Sunday, October 26, 2008

More Proudhon on the origin of property

Here's another little bit from "Justice," which immediately follows the last passages linked. In it, Proudhon explains how, in the very early phases of the "shock of ideas," property emerged as a social convention precisely because human beings had not yet learned to question their own absolutism. Elsewhere, however, he makes it clear that our "absolutism" is not simply something we need to "get over" or grow out of, but an important enabling component in ethical evolution. This is part of the revision of the material Rafael posted, once Proudhon had decided that the antinomies did not resolve themselves.

There is some really elegant anarchist philosophy in this stuff - very challenging, but also very plumb-line in its way, without sacrificing either the individual or the social.

-shawn

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"Let us consider what occurs in the human multitude, placed under the empire of absolutist reason, so long as the struggle of interests and the controversy of opinions does not bring out the social reason.

"In his capacity as absolute and free absolute, man not only imagines the absolute in things and names it, which first creates for him, in the exactitude of his thoughts, grave embarrassment. He does more: by the usurpation of things that he believes he has a right to make, that objective absolute becomes internalized; he assimilates it, becomes interdependent (solidaire) with it, and pretends to respect it as himself in the use that he makes of it and in the interpretations that it pleases him to make of it. Each, in petto, reasoning the same, it results, in the first moment, that the public reason, formed from the sum of particular reasons, differs from those in nothing, neither in basis nor in form; so that the world of nature and of society is nothing more than a deduction of the individual self (moi), a belonging of his absolutism.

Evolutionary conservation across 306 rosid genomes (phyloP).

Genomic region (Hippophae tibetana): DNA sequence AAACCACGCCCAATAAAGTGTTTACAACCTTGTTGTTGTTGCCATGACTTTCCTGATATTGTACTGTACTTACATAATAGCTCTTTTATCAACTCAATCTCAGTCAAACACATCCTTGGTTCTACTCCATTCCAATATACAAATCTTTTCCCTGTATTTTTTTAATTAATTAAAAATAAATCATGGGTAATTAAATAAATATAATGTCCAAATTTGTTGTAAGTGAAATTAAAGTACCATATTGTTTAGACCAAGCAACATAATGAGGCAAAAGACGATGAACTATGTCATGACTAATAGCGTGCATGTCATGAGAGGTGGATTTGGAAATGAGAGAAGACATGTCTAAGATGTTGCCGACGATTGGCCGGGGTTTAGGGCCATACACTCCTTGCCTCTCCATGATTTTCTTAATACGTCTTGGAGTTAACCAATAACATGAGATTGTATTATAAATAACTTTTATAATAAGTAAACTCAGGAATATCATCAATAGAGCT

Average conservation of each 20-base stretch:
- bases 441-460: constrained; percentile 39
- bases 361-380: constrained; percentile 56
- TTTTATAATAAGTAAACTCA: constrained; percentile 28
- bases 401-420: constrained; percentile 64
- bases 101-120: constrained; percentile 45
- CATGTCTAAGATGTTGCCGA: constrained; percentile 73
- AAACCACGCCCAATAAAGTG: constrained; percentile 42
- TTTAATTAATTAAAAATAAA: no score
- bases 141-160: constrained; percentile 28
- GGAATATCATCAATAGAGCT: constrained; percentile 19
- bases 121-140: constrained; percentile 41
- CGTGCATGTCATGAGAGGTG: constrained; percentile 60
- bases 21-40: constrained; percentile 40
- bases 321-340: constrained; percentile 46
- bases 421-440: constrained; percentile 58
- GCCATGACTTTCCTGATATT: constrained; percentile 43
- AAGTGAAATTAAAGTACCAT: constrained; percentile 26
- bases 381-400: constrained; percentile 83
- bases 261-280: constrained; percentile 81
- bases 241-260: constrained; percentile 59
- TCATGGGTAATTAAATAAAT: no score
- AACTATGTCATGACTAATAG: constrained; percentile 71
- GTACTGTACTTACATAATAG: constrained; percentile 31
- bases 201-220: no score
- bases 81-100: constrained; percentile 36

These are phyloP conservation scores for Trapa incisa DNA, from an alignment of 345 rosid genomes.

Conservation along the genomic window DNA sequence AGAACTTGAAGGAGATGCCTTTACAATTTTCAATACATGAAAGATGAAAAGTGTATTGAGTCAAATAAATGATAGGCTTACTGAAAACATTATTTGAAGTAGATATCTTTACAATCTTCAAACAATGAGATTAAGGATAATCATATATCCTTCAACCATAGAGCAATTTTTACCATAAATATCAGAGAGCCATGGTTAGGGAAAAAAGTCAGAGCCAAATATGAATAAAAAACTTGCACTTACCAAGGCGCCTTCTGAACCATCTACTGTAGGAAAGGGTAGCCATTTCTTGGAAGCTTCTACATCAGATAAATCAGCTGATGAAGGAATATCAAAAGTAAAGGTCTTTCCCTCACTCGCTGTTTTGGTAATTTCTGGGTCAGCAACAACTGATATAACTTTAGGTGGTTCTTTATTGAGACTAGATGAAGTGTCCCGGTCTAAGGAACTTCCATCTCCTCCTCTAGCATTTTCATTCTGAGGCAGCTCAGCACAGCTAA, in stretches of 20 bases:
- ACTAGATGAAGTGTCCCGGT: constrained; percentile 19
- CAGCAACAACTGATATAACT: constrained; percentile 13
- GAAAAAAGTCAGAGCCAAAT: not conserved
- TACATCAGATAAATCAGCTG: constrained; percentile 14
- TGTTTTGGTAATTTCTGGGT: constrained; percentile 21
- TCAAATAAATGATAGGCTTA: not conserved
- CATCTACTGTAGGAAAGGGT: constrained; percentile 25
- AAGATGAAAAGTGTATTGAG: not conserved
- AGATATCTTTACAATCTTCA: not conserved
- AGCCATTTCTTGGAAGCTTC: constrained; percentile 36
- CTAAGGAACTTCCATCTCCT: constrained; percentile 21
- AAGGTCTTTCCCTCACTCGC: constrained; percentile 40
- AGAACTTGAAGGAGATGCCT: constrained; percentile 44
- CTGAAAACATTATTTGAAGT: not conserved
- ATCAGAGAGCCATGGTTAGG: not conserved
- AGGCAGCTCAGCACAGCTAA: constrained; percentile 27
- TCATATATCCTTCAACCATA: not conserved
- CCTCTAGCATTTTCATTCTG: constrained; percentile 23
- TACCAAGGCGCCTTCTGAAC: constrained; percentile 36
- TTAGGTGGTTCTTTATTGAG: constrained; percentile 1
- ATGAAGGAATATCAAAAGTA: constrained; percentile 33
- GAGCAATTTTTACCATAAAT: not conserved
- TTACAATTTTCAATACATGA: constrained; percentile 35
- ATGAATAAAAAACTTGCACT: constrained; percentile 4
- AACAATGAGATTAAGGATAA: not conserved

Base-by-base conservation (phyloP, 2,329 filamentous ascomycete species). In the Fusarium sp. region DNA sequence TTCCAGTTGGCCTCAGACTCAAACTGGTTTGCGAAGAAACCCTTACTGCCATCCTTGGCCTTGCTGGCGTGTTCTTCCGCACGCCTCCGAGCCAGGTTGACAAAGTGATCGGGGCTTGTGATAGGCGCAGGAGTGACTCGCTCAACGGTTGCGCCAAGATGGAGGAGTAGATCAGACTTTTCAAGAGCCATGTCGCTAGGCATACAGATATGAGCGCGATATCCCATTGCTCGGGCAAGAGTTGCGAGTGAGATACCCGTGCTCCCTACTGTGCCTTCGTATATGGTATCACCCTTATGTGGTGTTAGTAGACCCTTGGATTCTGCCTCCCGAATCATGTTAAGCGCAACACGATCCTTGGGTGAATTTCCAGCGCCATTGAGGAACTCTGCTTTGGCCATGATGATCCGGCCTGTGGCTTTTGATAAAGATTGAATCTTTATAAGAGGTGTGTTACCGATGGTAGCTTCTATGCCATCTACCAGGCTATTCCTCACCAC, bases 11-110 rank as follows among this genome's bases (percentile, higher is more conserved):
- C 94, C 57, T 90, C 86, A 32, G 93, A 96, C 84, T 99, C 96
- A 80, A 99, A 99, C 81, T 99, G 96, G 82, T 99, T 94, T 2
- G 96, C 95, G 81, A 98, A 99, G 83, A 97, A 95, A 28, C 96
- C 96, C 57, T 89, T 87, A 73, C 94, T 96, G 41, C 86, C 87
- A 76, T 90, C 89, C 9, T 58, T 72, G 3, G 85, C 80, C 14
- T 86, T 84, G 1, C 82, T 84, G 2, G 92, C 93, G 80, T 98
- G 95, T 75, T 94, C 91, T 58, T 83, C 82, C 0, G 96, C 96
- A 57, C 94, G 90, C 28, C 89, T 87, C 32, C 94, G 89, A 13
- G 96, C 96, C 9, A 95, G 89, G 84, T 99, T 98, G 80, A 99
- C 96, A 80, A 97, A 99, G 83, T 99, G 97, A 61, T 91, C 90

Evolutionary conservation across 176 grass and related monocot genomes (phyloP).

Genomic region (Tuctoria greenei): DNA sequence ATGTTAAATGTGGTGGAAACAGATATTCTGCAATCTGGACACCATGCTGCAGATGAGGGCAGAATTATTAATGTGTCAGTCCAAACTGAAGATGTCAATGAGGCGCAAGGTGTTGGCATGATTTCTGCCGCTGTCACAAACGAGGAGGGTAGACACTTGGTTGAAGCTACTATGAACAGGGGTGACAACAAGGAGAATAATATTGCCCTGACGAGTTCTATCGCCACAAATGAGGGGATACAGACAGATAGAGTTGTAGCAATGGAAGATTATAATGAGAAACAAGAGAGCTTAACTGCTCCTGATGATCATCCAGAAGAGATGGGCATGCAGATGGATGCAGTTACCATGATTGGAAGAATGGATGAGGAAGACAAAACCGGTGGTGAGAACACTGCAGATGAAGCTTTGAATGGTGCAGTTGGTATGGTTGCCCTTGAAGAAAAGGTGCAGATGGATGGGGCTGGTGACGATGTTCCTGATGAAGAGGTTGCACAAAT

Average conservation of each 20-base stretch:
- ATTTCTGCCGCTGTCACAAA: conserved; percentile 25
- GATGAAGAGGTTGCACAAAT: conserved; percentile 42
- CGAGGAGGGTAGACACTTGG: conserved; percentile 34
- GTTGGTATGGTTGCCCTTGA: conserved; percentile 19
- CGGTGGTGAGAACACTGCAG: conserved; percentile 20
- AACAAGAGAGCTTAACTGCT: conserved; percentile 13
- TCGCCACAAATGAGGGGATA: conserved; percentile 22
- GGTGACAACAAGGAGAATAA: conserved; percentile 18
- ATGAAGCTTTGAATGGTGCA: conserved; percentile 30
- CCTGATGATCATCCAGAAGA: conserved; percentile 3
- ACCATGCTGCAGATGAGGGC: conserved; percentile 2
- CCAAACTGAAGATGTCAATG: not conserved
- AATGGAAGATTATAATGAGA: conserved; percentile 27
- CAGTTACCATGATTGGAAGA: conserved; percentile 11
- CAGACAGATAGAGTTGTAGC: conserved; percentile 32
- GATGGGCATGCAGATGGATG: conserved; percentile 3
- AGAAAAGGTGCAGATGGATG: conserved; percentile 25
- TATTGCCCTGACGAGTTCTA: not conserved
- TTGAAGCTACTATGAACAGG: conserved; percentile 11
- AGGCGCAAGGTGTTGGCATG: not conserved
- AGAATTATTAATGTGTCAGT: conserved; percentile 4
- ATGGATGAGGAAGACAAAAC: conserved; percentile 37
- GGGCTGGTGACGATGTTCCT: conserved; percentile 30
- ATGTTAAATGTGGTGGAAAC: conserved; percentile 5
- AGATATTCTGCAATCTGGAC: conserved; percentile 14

"All the constitutions and beliefs of humanity are formed thus; at the very hour that I write, the collective reason hardly exists except in potential, and the absolute holds the high ground.

"Thus, by virtue of his absolute moi, secretly posed as center and universal principle, man affirms his domain over things; all the members of the State making the same affirmation, the principle of societary absolutism becomes, by unanimity, the law of the State, and all the theories of the jurists on the possession, acquisition, transmission, and and exploitation of goods, are deduced from it. In vain logic demonstrates that this doctrine is incompatible with the data of the social order; in vain, in its turn, experience proves that it is a cause of extermination for persons and ruin for States: nothing knows how to change a practice established on the similarity of egoisms. The concept remains; it is in all minds: all intelligence, every interest, conspire to defend it. The collective reason is dismissed, Justice vanquished, and economic science declared impossible." (Justice, Tome III, pp 99-100)

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